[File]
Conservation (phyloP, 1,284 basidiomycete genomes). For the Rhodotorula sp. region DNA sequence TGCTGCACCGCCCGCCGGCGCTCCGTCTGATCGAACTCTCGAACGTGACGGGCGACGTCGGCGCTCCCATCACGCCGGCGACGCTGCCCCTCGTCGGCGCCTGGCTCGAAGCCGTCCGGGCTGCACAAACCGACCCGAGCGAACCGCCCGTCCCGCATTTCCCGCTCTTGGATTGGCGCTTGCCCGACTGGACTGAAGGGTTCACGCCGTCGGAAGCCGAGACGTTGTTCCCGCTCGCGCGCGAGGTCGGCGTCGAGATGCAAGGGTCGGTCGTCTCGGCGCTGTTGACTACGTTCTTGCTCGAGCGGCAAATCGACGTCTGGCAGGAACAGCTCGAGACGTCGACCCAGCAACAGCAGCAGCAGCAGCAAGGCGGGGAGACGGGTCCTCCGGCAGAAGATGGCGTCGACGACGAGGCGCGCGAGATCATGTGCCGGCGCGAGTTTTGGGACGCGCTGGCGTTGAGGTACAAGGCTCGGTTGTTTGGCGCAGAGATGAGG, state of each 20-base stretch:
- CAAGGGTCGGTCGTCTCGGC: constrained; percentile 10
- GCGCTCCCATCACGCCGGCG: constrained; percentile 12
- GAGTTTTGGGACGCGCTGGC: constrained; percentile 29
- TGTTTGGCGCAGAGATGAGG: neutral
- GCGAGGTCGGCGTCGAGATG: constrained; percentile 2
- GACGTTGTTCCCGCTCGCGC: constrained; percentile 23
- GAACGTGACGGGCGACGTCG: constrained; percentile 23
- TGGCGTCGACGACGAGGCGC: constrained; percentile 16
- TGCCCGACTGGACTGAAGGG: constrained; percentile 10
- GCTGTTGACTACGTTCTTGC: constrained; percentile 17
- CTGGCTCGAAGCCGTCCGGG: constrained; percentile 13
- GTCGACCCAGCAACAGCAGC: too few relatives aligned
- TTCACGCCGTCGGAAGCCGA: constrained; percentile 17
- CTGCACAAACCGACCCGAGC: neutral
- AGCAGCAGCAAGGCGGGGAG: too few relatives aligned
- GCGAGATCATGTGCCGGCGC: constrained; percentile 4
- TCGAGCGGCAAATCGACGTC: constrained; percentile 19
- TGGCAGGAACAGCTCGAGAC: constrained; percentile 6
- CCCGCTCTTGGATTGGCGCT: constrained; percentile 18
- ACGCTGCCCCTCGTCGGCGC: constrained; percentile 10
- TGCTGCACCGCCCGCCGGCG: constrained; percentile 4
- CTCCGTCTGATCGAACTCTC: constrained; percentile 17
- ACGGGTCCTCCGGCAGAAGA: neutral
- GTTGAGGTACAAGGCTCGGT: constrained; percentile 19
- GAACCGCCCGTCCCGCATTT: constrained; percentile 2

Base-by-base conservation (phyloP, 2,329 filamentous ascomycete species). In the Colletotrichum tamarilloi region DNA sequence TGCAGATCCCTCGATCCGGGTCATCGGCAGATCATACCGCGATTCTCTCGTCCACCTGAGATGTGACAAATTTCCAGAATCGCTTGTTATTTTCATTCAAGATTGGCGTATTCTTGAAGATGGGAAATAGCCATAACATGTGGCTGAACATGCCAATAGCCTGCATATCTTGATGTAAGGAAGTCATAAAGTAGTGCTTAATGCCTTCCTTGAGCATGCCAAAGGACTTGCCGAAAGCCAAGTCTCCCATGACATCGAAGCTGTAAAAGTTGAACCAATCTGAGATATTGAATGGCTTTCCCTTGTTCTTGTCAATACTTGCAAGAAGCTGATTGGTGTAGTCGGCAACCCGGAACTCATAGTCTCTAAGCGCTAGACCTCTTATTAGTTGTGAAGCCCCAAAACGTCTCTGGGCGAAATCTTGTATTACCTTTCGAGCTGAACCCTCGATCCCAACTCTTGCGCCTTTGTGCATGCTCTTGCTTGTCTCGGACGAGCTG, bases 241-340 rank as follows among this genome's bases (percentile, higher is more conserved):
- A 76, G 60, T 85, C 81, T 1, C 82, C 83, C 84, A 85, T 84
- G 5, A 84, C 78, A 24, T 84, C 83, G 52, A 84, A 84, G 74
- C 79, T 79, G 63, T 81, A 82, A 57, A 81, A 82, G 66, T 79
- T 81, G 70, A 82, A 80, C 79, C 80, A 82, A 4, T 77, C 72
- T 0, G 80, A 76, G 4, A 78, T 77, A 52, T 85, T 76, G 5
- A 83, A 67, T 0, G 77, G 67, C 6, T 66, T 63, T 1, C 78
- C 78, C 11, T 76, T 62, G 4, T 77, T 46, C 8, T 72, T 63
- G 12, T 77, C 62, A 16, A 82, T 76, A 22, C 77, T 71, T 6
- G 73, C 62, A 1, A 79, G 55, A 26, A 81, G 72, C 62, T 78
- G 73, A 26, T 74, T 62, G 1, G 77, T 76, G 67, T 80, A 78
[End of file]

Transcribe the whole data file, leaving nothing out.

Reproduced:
Conservation (phyloP, 1,284 basidiomycete genomes). For the Rhodotorula sp. region DNA sequence TGCTGCACCGCCCGCCGGCGCTCCGTCTGATCGAACTCTCGAACGTGACGGGCGACGTCGGCGCTCCCATCACGCCGGCGACGCTGCCCCTCGTCGGCGCCTGGCTCGAAGCCGTCCGGGCTGCACAAACCGACCCGAGCGAACCGCCCGTCCCGCATTTCCCGCTCTTGGATTGGCGCTTGCCCGACTGGACTGAAGGGTTCACGCCGTCGGAAGCCGAGACGTTGTTCCCGCTCGCGCGCGAGGTCGGCGTCGAGATGCAAGGGTCGGTCGTCTCGGCGCTGTTGACTACGTTCTTGCTCGAGCGGCAAATCGACGTCTGGCAGGAACAGCTCGAGACGTCGACCCAGCAACAGCAGCAGCAGCAGCAAGGCGGGGAGACGGGTCCTCCGGCAGAAGATGGCGTCGACGACGAGGCGCGCGAGATCATGTGCCGGCGCGAGTTTTGGGACGCGCTGGCGTTGAGGTACAAGGCTCGGTTGTTTGGCGCAGAGATGAGG, state of each 20-base stretch:
- CAAGGGTCGGTCGTCTCGGC: constrained; percentile 10
- GCGCTCCCATCACGCCGGCG: constrained; percentile 12
- GAGTTTTGGGACGCGCTGGC: constrained; percentile 29
- TGTTTGGCGCAGAGATGAGG: neutral
- GCGAGGTCGGCGTCGAGATG: constrained; percentile 2
- GACGTTGTTCCCGCTCGCGC: constrained; percentile 23
- GAACGTGACGGGCGACGTCG: constrained; percentile 23
- TGGCGTCGACGACGAGGCGC: constrained; percentile 16
- TGCCCGACTGGACTGAAGGG: constrained; percentile 10
- GCTGTTGACTACGTTCTTGC: constrained; percentile 17
- CTGGCTCGAAGCCGTCCGGG: constrained; percentile 13
- GTCGACCCAGCAACAGCAGC: too few relatives aligned
- TTCACGCCGTCGGAAGCCGA: constrained; percentile 17
- CTGCACAAACCGACCCGAGC: neutral
- AGCAGCAGCAAGGCGGGGAG: too few relatives aligned
- GCGAGATCATGTGCCGGCGC: constrained; percentile 4
- TCGAGCGGCAAATCGACGTC: constrained; percentile 19
- TGGCAGGAACAGCTCGAGAC: constrained; percentile 6
- CCCGCTCTTGGATTGGCGCT: constrained; percentile 18
- ACGCTGCCCCTCGTCGGCGC: constrained; percentile 10
- TGCTGCACCGCCCGCCGGCG: constrained; percentile 4
- CTCCGTCTGATCGAACTCTC: constrained; percentile 17
- ACGGGTCCTCCGGCAGAAGA: neutral
- GTTGAGGTACAAGGCTCGGT: constrained; percentile 19
- GAACCGCCCGTCCCGCATTT: constrained; percentile 2

Base-by-base conservation (phyloP, 2,329 filamentous ascomycete species). In the Colletotrichum tamarilloi region DNA sequence TGCAGATCCCTCGATCCGGGTCATCGGCAGATCATACCGCGATTCTCTCGTCCACCTGAGATGTGACAAATTTCCAGAATCGCTTGTTATTTTCATTCAAGATTGGCGTATTCTTGAAGATGGGAAATAGCCATAACATGTGGCTGAACATGCCAATAGCCTGCATATCTTGATGTAAGGAAGTCATAAAGTAGTGCTTAATGCCTTCCTTGAGCATGCCAAAGGACTTGCCGAAAGCCAAGTCTCCCATGACATCGAAGCTGTAAAAGTTGAACCAATCTGAGATATTGAATGGCTTTCCCTTGTTCTTGTCAATACTTGCAAGAAGCTGATTGGTGTAGTCGGCAACCCGGAACTCATAGTCTCTAAGCGCTAGACCTCTTATTAGTTGTGAAGCCCCAAAACGTCTCTGGGCGAAATCTTGTATTACCTTTCGAGCTGAACCCTCGATCCCAACTCTTGCGCCTTTGTGCATGCTCTTGCTTGTCTCGGACGAGCTG, bases 241-340 rank as follows among this genome's bases (percentile, higher is more conserved):
- A 76, G 60, T 85, C 81, T 1, C 82, C 83, C 84, A 85, T 84
- G 5, A 84, C 78, A 24, T 84, C 83, G 52, A 84, A 84, G 74
- C 79, T 79, G 63, T 81, A 82, A 57, A 81, A 82, G 66, T 79
- T 81, G 70, A 82, A 80, C 79, C 80, A 82, A 4, T 77, C 72
- T 0, G 80, A 76, G 4, A 78, T 77, A 52, T 85, T 76, G 5
- A 83, A 67, T 0, G 77, G 67, C 6, T 66, T 63, T 1, C 78
- C 78, C 11, T 76, T 62, G 4, T 77, T 46, C 8, T 72, T 63
- G 12, T 77, C 62, A 16, A 82, T 76, A 22, C 77, T 71, T 6
- G 73, C 62, A 1, A 79, G 55, A 26, A 81, G 72, C 62, T 78
- G 73, A 26, T 74, T 62, G 1, G 77, T 76, G 67, T 80, A 78